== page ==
libboost-filesystem-dev \
                       libboost-system-dev \
                       libboost-regex-dev \
                       python-dev \
                       autoconf \
                       flex \

If you are building Arrow for Python 3, install python3-dev instead of python-dev.

On Arch Linux, you can get these dependencies via pacman.

$ sudo pacman -S jemalloc boost

Now, let’s create a Python virtualenv with all Python dependencies in the same folder as the repositories and a target installation folder:

virtualenv pyarrow
source ./pyarrow/bin/activate
pip install six numpy pandas cython pytest

# This is the folder where we will install the Arrow libraries during
# development
mkdir dist

If your cmake version is too old on Linux, you could get a newer one via pip install cmake.

We need to set some environment variables to let Arrow’s build system know about our build toolchain:

export ARROW_BUILD_TYPE=release

export ARROW_HOME=$(pwd)/dist
export PARQUET_HOME=$(pwd)/dist
export LD_LIBRARY_PATH=$(pwd)/dist/lib:$LD_LIBRARY_PATH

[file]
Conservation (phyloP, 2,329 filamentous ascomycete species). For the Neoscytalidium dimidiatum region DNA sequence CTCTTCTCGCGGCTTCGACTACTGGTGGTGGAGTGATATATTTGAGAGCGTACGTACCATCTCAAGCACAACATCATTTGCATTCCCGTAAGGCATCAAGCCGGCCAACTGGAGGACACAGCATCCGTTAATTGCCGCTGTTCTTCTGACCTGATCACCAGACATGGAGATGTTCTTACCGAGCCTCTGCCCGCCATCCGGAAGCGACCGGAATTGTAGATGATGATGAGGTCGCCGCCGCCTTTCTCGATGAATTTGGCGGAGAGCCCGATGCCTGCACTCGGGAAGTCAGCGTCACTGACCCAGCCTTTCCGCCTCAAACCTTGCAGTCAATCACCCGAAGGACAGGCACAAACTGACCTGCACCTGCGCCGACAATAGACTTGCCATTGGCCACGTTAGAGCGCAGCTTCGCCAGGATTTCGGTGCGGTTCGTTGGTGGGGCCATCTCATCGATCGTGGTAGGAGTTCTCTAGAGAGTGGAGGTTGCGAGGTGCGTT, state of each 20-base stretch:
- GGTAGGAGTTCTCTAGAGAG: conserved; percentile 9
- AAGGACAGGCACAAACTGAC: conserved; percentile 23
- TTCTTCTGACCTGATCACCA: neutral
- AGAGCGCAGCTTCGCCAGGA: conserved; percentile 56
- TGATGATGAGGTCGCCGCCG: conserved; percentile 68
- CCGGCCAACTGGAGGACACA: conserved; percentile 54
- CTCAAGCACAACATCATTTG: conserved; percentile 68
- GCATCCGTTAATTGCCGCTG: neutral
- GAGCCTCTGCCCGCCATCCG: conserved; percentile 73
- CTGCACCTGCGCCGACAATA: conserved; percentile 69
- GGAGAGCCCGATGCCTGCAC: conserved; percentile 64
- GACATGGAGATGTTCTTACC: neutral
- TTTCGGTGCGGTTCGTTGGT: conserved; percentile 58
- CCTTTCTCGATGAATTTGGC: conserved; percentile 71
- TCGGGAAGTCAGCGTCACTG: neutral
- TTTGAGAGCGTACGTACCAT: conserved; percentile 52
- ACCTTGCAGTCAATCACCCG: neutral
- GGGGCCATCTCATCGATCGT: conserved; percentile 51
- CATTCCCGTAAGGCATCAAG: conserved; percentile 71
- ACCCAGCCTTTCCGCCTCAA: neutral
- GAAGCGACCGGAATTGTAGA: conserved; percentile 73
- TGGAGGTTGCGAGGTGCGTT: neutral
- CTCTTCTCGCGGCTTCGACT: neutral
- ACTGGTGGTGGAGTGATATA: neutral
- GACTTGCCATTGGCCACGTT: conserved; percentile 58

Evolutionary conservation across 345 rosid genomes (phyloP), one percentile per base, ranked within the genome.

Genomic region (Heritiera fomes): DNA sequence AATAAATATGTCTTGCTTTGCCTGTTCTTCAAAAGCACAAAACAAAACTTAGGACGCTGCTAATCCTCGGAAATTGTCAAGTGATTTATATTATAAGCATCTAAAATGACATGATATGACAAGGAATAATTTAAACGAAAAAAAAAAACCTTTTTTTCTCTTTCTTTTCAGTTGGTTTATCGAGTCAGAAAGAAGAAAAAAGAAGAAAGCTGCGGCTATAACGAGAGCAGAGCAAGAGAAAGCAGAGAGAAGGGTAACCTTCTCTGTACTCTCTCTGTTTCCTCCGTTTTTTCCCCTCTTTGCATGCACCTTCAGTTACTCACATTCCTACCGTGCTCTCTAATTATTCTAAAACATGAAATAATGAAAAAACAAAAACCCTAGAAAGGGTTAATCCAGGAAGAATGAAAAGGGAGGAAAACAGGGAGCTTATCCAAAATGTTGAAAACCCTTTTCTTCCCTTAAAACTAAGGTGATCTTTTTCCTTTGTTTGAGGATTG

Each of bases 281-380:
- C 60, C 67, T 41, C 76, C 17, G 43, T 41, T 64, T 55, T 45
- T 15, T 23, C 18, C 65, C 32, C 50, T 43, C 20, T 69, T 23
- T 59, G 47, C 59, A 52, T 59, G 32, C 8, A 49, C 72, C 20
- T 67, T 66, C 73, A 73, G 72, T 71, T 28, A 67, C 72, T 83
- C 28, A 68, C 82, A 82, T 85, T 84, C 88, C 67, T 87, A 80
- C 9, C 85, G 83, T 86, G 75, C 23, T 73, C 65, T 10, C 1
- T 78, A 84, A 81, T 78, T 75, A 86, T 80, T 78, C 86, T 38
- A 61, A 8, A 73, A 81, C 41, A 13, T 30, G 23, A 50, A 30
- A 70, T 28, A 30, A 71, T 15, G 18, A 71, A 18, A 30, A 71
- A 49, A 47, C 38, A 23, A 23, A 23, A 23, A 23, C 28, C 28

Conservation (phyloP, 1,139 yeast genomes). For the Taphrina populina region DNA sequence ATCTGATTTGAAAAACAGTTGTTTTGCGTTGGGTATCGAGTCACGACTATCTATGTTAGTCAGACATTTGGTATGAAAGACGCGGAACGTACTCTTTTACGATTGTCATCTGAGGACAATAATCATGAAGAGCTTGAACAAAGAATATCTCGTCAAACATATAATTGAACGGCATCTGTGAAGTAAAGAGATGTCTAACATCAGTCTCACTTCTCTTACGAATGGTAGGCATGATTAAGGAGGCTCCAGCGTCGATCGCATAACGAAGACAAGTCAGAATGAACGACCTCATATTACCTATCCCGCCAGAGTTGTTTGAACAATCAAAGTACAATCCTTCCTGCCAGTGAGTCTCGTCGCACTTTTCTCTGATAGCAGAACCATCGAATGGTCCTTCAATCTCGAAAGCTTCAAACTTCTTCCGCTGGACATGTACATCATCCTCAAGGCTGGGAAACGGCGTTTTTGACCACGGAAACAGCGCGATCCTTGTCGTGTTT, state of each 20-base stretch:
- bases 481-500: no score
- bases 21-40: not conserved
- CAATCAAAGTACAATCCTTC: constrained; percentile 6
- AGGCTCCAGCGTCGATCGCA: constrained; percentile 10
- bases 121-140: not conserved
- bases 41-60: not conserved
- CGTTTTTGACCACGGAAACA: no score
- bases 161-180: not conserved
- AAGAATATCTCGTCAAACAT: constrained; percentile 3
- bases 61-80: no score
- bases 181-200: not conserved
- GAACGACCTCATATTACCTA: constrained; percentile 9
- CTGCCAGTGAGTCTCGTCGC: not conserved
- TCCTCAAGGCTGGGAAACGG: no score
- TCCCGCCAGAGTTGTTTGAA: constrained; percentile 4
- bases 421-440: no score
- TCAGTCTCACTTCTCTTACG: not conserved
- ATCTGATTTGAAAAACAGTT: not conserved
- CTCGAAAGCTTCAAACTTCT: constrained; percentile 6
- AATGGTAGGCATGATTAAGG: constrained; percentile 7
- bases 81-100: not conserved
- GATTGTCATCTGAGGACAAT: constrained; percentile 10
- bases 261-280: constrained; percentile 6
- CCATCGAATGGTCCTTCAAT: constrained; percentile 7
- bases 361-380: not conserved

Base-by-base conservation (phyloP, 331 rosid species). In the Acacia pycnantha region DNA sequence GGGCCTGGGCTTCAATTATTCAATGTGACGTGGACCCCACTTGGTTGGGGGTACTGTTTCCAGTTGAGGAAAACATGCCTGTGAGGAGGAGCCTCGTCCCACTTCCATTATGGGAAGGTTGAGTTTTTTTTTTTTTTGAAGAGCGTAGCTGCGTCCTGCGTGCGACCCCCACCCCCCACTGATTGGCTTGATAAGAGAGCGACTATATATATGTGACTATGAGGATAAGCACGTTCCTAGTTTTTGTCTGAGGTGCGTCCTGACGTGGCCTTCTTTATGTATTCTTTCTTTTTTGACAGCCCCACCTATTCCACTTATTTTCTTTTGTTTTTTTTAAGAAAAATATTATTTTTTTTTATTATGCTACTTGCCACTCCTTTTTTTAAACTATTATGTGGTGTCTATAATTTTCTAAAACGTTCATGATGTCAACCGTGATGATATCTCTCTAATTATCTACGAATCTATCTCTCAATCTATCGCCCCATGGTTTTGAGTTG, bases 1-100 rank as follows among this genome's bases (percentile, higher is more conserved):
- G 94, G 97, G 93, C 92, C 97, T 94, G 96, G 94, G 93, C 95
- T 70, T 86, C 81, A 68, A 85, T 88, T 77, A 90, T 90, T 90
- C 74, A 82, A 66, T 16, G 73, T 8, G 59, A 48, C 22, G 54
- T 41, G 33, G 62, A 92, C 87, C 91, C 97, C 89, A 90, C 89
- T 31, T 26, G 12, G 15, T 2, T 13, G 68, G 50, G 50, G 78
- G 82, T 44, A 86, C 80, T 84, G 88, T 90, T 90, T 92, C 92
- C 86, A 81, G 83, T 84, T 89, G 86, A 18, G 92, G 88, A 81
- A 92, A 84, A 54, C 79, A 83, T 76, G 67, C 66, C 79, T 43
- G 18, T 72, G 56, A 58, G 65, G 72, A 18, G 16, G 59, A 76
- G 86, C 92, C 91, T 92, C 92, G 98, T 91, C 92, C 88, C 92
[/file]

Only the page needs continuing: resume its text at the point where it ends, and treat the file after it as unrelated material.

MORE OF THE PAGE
Build and test

Now build and install the Arrow C++ libraries:

mkdir arrow/cpp/build
pushd arrow/cpp/build

      -DARROW_PARQUET=on \
      -DARROW_PYTHON=on \
      -DARROW_PLASMA=on \
make -j4
make install

If you don’t want to build and install the Plasma in-memory object store, you can omit the -DARROW_PLASMA=on flag. Also, if multiple versions of Python are installed in your environment, you may have to pass additional parameters to cmake so that it can find the right executable, headers and libraries. For example, specifying -DPYTHON_EXECUTABLE=$VIRTUAL_ENV/bin/python (assuming that you’re in virtualenv) enables cmake to choose the python executable which you are using.